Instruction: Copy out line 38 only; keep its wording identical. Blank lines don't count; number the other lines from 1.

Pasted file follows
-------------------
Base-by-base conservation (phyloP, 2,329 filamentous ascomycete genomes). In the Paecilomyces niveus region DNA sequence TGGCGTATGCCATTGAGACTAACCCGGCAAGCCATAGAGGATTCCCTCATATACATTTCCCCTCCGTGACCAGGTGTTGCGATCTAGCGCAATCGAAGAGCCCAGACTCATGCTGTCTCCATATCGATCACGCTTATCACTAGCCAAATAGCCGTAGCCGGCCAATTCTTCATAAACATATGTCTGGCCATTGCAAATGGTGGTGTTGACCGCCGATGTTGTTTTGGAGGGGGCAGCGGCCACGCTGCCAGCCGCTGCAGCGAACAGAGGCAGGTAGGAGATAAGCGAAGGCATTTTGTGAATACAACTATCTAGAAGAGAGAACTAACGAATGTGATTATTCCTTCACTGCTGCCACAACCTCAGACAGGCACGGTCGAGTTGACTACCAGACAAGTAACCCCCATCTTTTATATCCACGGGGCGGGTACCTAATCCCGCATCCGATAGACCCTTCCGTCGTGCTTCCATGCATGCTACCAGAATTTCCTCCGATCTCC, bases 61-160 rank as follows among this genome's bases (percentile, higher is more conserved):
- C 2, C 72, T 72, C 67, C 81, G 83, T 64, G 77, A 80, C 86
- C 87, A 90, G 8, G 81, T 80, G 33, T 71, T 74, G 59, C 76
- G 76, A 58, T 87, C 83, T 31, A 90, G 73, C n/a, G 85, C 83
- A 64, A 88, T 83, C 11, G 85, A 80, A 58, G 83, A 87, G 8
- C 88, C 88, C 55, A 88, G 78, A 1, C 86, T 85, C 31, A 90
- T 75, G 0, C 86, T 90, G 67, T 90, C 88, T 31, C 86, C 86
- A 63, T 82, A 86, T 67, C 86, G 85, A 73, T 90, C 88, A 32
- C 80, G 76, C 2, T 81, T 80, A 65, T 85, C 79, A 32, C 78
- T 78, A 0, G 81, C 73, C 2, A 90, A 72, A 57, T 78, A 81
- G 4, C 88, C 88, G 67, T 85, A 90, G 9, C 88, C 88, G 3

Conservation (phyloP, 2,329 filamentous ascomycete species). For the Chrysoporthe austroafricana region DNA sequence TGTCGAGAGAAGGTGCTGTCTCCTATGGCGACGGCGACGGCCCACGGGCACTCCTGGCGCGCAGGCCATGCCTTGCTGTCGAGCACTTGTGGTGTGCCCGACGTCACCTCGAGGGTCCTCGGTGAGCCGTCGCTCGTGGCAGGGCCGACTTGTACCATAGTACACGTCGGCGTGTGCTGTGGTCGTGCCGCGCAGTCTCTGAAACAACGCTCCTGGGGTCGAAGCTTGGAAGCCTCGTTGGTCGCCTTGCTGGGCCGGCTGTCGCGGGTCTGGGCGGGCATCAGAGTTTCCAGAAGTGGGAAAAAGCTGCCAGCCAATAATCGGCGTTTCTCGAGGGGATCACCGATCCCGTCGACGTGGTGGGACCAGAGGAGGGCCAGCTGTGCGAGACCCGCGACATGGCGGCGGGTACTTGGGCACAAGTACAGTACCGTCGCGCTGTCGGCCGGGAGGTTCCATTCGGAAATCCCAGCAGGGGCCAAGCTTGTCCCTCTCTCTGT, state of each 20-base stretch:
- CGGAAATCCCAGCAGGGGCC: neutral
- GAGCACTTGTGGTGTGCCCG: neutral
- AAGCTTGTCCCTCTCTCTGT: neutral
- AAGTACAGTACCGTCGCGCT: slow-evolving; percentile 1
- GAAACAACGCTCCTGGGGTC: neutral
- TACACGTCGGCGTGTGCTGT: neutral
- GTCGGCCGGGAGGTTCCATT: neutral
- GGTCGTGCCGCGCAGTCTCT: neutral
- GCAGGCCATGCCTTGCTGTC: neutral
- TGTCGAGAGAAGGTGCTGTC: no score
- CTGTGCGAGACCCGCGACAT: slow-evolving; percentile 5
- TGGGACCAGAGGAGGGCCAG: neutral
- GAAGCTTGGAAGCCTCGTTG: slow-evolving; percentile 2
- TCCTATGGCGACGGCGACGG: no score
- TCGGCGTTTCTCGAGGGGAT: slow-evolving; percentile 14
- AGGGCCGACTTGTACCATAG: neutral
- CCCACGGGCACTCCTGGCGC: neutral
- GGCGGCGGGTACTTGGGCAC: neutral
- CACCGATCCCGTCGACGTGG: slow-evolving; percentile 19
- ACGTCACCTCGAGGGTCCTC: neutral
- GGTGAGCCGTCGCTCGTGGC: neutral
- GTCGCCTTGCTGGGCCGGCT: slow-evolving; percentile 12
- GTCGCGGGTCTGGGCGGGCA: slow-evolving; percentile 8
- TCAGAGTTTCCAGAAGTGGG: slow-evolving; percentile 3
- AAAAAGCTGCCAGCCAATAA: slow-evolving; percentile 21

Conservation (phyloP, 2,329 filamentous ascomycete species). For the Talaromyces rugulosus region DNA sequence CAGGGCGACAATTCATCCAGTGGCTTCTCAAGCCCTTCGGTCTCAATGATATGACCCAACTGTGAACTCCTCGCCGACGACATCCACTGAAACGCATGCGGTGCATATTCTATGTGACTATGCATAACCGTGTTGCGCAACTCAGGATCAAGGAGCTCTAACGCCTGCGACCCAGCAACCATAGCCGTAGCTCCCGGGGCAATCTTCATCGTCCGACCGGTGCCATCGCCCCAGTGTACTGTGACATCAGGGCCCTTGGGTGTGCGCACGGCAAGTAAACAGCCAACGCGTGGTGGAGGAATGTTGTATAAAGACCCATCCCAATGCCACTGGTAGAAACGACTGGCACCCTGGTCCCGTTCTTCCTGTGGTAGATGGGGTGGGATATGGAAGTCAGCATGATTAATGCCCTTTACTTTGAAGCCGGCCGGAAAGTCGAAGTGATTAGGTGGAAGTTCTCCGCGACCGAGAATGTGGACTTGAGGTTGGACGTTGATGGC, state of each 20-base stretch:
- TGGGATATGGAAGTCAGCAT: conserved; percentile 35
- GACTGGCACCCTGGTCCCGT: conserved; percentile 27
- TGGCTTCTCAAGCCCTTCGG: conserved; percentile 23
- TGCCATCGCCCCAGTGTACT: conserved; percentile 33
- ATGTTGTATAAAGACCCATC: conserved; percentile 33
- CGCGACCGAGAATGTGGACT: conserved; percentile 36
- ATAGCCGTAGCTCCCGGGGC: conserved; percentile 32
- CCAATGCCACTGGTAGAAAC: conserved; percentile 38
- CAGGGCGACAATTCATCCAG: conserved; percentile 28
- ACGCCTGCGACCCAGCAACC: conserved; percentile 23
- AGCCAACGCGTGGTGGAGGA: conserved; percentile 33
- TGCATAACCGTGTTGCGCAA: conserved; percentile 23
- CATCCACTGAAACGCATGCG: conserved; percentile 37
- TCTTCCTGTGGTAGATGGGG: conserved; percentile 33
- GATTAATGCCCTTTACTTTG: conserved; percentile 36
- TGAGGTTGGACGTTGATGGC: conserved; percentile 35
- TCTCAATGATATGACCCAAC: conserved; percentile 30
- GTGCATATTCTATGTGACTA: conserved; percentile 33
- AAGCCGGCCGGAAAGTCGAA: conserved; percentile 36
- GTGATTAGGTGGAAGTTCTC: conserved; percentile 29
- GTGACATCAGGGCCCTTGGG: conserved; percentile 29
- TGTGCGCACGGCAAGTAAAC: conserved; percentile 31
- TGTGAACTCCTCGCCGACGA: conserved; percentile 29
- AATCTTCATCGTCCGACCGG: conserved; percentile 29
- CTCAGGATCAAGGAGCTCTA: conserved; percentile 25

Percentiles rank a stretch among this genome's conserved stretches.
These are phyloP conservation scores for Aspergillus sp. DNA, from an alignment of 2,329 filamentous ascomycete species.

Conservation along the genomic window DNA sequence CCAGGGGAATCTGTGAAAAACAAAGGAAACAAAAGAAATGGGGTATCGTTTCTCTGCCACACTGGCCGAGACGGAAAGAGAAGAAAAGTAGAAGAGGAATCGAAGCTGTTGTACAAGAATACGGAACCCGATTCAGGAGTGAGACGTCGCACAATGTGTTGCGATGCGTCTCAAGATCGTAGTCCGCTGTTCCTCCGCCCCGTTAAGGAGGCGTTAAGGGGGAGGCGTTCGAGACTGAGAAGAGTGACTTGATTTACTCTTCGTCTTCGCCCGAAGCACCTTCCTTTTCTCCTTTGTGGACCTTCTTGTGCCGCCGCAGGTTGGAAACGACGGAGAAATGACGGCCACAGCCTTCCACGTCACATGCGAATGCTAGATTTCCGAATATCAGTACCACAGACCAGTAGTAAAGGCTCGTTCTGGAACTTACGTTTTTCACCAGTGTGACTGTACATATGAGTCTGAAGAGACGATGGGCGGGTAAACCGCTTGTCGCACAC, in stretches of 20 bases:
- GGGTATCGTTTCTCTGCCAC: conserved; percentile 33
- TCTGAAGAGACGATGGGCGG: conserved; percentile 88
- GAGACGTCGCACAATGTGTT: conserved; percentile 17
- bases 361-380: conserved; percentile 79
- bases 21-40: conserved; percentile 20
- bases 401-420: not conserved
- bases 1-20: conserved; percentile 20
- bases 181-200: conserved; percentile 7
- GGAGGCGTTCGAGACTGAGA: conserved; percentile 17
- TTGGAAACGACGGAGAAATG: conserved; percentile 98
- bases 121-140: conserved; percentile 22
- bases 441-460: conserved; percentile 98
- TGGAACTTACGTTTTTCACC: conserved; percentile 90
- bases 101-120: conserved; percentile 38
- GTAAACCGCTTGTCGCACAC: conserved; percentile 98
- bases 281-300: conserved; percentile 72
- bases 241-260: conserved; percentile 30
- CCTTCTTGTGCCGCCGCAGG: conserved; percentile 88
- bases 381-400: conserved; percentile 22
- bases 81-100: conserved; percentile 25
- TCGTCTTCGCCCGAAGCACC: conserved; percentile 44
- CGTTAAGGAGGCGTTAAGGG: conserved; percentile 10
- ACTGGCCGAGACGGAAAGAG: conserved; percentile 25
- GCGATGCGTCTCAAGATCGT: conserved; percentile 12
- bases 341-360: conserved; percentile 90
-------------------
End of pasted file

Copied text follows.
Conservation (phyloP, 2,329 filamentous ascomycete species). For the Talaromyces rugulosus region DNA sequence CAGGGCGACAATTCATCCAGTGGCTTCTCAAGCCCTTCGGTCTCAATGATATGACCCAACTGTGAACTCCTCGCCGACGACATCCACTGAAACGCATGCGGTGCATATTCTATGTGACTATGCATAACCGTGTTGCGCAACTCAGGATCAAGGAGCTCTAACGCCTGCGACCCAGCAACCATAGCCGTAGCTCCCGGGGCAATCTTCATCGTCCGACCGGTGCCATCGCCCCAGTGTACTGTGACATCAGGGCCCTTGGGTGTGCGCACGGCAAGTAAACAGCCAACGCGTGGTGGAGGAATGTTGTATAAAGACCCATCCCAATGCCACTGGTAGAAACGACTGGCACCCTGGTCCCGTTCTTCCTGTGGTAGATGGGGTGGGATATGGAAGTCAGCATGATTAATGCCCTTTACTTTGAAGCCGGCCGGAAAGTCGAAGTGATTAGGTGGAAGTTCTCCGCGACCGAGAATGTGGACTTGAGGTTGGACGTTGATGGC, state of each 20-base stretch: